The Colorado Border City’s standing as a Dispensary Capitol might change if New Mexico is legalized

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Colorado’s most pharmacy-based border town could soon face challengers across state lines.

Home to 26 pharmacies and fewer than 9,000 people, Trinidad is a popular marijuana outpost for travelers passing by on Interstate 25. Visitors from New Mexico, whose border is south of the city, are responsible for the largest influx of customers, according to Trinidad, from local pharmacy owners.

But New Mexico has been on the verge of legalizing recreational marijuana for several years and could make the move in a special session of the New Mexico Legislature if Governor Michelle Lujan Grisham has her way. While this isn’t a lockdown – the New Mexico Senate didn’t hear a law legalizing recreational activities in 2020 and 2021 – Grisham says she “won’t wait another year” to legalize recreational activities, and advocates see change as a matter of when, not when.

While pharmacy owners in Trinidad acknowledge that not all 26 stores will survive after New Mexico is legalized, managers of chain and independent businesses in the city believe that more states joining the party are a good thing.

“We want marijuana to be legalized in the US, and we want people to have access to that drug and choice,” said Kimberly Schultz, co-owner of Higher Calling U pharmacy in Trinidad. “The New Mexico economy could take advantage of the boom while mitigating some of the legal aspects that affect people.”

Schultz is from Albuquerque and hopes that interstate trade between marijuana companies in New Mexico and Colorado will be possible if federal legalization is ever made. She believes that Colorado’s lead in the commercial pot and Trinidad’s reputation as a marijuana outpost and tourist stop have created some protection against competition – although she admits pharmacies must step up their game if they are to stay open.

“The fact that we have 26 stores here makes us an attraction. I’m not sure [New Mexico’s] The vision would be to bring 26 shops to one city. It’s such a young industry and there will be some wear and tear, but we created this attraction, “says Schultz.” Some businesses could fall off the map, but if we position ourselves well and look to the future, that is the key. The idea here is that we are boutique, sustainable and artisanal. So if everything goes to Cola and Marlboro, we have our niche. ”

According to Rich Kwesell, co-owner of Strawberry Fields pharmacies in southern Colorado, chain stores with branches in Trinidad may have more funding but are facing similar challenges. Like Schultz, Kwesell insists that legalizing marijuana is all the better.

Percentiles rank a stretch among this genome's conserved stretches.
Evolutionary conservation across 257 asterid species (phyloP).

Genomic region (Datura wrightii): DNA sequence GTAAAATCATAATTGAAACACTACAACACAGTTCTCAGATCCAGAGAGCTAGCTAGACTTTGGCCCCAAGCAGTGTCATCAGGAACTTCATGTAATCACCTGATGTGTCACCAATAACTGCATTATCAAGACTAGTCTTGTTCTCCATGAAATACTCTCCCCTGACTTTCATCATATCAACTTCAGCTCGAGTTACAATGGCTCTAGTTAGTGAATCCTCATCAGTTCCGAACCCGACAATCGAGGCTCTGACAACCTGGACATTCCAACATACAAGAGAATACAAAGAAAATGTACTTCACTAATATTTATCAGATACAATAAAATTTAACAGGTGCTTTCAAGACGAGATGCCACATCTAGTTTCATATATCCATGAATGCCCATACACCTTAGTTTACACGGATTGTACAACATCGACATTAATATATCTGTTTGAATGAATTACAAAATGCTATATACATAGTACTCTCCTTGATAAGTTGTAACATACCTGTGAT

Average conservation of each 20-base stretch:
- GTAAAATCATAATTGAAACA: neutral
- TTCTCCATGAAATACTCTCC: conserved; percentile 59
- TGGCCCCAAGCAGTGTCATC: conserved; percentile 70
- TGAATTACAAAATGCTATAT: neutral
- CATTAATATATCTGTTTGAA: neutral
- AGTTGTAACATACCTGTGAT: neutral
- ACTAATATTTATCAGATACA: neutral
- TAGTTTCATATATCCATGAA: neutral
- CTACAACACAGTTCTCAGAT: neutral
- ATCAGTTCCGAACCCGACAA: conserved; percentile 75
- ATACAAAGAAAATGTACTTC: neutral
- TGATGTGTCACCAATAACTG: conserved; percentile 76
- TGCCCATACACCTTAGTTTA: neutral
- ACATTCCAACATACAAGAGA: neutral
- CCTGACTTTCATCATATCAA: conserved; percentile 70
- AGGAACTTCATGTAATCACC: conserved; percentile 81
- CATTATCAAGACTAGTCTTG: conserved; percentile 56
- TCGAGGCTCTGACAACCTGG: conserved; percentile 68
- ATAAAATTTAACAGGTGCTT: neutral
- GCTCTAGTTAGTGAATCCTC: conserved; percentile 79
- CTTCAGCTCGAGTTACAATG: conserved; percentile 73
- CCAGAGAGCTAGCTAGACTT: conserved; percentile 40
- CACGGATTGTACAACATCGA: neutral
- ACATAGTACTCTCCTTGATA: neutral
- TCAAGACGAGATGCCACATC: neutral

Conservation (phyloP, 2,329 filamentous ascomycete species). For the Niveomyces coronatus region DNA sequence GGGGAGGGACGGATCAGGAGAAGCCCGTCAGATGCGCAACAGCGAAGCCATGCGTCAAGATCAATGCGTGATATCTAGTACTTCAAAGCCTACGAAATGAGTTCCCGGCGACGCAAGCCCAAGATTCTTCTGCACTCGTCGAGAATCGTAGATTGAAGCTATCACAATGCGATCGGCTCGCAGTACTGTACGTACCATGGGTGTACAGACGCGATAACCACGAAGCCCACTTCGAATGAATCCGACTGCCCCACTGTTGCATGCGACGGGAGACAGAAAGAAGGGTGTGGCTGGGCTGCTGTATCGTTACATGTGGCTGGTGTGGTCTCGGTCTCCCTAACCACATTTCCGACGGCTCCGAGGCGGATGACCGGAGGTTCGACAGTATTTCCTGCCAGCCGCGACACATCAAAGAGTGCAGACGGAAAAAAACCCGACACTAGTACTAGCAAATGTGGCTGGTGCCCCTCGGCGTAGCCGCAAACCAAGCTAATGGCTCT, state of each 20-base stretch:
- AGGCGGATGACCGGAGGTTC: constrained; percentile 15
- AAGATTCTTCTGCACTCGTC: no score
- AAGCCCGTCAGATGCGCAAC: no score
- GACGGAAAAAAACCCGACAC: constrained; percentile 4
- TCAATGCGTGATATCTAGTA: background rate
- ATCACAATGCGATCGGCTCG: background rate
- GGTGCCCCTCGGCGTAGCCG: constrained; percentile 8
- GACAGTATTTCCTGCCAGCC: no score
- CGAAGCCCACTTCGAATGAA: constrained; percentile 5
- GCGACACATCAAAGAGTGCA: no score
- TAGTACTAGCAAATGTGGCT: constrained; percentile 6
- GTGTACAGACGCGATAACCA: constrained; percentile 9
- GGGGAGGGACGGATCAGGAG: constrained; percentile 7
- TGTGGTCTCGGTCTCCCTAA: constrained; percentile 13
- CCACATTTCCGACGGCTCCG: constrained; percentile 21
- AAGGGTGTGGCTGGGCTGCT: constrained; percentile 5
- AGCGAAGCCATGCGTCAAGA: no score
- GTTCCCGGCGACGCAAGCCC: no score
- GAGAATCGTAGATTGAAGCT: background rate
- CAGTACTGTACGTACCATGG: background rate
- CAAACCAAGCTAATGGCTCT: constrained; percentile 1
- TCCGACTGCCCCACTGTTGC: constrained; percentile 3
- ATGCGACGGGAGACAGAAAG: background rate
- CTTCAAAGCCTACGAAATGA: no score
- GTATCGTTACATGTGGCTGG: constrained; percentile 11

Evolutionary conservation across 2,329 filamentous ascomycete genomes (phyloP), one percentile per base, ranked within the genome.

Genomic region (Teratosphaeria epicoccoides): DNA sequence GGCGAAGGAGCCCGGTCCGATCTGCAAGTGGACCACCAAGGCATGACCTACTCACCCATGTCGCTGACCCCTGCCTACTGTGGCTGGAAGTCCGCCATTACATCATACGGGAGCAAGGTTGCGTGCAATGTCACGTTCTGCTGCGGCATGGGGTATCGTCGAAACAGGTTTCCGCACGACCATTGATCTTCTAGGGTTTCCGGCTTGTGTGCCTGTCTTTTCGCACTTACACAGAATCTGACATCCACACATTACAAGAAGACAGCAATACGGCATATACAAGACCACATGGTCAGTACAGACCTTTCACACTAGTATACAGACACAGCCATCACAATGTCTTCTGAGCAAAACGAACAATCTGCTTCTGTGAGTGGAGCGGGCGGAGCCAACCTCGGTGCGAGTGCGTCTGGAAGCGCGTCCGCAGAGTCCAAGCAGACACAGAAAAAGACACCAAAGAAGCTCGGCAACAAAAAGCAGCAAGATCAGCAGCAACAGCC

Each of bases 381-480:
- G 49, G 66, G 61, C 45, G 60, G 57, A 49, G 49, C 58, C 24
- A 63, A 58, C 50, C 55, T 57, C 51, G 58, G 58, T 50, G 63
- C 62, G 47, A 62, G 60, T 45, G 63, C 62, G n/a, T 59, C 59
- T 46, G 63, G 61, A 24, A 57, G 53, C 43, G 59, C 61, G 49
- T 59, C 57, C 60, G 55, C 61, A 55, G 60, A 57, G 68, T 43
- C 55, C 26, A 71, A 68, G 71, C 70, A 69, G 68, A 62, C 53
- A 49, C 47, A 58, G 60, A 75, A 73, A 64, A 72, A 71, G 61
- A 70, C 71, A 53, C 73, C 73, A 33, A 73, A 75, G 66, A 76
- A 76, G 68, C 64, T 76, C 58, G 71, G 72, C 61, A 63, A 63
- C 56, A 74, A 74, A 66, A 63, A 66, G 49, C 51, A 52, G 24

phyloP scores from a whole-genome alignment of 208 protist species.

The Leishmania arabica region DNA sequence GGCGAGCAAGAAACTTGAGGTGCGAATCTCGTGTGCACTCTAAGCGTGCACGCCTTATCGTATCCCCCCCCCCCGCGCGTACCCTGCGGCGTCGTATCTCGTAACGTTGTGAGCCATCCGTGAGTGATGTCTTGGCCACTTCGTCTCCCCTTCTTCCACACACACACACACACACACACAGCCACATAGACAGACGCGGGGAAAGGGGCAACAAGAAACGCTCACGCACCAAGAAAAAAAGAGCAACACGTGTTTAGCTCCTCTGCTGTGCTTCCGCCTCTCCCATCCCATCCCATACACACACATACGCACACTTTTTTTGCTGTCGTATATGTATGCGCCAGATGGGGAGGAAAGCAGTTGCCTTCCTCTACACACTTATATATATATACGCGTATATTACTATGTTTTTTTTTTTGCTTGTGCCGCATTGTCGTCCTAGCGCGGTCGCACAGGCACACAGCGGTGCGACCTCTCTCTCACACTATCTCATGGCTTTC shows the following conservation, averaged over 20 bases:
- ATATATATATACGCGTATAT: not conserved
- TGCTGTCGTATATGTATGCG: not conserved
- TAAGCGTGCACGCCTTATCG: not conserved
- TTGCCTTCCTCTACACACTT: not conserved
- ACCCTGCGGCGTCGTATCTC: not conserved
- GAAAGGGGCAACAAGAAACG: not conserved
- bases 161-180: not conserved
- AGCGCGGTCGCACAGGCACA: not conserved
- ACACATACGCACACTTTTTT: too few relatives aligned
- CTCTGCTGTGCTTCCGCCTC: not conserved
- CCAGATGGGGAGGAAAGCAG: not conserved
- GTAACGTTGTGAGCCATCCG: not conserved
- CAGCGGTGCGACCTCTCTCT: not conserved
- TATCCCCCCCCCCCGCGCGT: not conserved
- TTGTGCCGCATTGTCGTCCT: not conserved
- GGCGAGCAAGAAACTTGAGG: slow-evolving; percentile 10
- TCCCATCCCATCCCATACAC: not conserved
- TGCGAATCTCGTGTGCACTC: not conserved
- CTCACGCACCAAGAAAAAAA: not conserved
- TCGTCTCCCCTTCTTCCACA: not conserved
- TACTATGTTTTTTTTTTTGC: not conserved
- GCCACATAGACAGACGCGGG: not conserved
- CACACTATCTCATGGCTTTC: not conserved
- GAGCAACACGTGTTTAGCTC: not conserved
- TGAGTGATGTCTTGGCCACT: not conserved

“We’d certainly feel the hit, but it’s all good for progress. To say it will be the same in Trinidad I don’t think so. If you ask a store down there, they all see a decent amount of business from the side of New Mexico and Texas, “he says. “But I think there will always be tourism that comes through Trinidad and into Trinidad.”

According to Wally Wallace, Economic Development Coordinator, who has used his Denver entertainment and business connections to organize more events and diversify the city’s commerce, the local government of Trinidad has taken steps to address the reality of an increasing Prepare for cannabis competition. So far, Wallace has helped

entice Denver businesses like Sexy Pizza

and

Mutiny information cafe to Trinidad

and he hopes other comedy and music festivals like his upcoming Chief Bicycle & Comedy Festival, which enters its third year in 2021, will make it their annual home. Wallace adds that a Hilton hotel is being built in the city, with plans for residential development in the pipeline.

In a city that spent nearly $ 6 million in marijuana tax revenue on city projects and initiatives from 2019 through the third quarter of 2020, it’s hard to see how the effects of the gold rush could be replaced in marijuana. Local officials are investigating what legalization could mean in New Mexico, Wallace says; In preparation for a levy, the city is investing 30 percent of all marijuana revenues in a Rainy Day fund, which reached nearly $ 4 million late last year.

“I worry about the cannabis businesses themselves. I think some of them are likely to choose not to stay in business here, and some of them may want to invest in some of these frontier towns in New Mexico,” Wallace says. “We have invested in beautifying our city in the hope that cannabis won’t remain the biggest driver of the people who come here. We certainly hope it will remain a driver, but we realize that it may not always be . “

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Thomas Mitchell has been writing about everything cannabis-related for Westword since 2014, covering sports, real estate, and general news en route to publications like the Republic of Arizona, Inman, and Fox Sports. He is currently the cannabis editor for westword.com.

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